Two Central Michigan University student entrepreneurs recently won $30,000 to support their business plan to deliver a better quality wine using a more environmentally friendly cork, in the university’s New Venture Competition.
Called Un-corked, the business lends itself to a lower cost structure and a less expensive product for consumers, says Emily Miller, one of the winners. Considering the different types of individual corks — plastics run 30-35 cents, synthetics usually cost 70 cents, and regular corks that average a dollar — the CMU duo decided to create a synthetic-regular hybrid.
While most manufacturers tend to use only 30 percent of bark from cork oak trees, Un-corked aims to utilize the 70 percent that has been discarded.
“We are trying to prolong the life of the endangered tree,” says Miller, a senior entrepreneurship major with a minor in legal studies.
Miller of Highland Township and Courtney Lorenz of Traverse City were one of 23 different teams to propose a business plan during the CMU New Venture Competition. The eight-month-long program, which included workshops, coaching, and networking, culminated with the competition day on March 28, when Un-corked won the title of best overall venture.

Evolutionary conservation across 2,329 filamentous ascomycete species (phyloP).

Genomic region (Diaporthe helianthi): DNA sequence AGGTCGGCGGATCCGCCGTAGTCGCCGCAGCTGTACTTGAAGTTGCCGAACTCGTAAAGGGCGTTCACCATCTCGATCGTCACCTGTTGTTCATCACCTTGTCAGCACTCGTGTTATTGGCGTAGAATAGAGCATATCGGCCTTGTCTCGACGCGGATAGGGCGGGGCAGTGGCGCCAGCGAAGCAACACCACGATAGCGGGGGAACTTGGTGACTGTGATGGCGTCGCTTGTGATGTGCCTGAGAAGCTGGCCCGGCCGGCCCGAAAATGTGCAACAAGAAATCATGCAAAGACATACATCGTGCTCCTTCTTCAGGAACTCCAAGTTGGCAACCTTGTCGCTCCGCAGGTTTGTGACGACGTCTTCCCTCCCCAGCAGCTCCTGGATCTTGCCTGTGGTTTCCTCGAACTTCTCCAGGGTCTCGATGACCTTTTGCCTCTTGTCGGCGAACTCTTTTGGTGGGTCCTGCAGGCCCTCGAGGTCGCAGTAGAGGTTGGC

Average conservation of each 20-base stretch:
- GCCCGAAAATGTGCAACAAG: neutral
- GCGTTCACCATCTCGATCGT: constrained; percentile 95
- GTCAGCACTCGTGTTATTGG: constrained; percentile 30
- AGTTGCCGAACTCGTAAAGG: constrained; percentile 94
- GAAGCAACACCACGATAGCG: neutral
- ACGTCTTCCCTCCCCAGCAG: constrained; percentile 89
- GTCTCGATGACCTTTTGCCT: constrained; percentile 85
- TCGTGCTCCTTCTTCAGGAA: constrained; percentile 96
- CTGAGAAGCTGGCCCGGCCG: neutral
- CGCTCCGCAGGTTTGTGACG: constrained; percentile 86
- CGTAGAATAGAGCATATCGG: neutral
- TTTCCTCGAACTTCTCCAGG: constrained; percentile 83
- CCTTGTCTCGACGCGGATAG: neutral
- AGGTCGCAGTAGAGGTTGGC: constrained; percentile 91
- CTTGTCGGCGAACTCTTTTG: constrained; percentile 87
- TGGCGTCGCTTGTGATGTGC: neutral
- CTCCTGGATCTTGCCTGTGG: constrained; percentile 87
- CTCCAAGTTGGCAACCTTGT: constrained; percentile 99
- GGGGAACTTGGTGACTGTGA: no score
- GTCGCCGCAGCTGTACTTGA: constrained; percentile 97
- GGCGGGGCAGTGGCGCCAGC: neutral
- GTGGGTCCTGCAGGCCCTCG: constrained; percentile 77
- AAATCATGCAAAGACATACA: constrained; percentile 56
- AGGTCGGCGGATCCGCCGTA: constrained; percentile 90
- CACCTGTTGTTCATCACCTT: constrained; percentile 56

Deb Zellner, executive director of the Isabella Bank Institute of Entrepreneurship in the college of business, says Un-corked worked with Anil Kumar, a professor in business technology at CMU, and Loren Lower, a former scientist with Delphi and Dow Chemical.
Now, with a provisional patent in hand, the startup is prepared to enter the testing phase, Miller says. “We are using (the $30,000 prize) to propel us forward into gaining a full patent.”
While Un-corked hopes to expand overseas into Europe, the duo has already secured contacts in Napa Valley, Boston, the European Union, Indiana, and northern Michigan.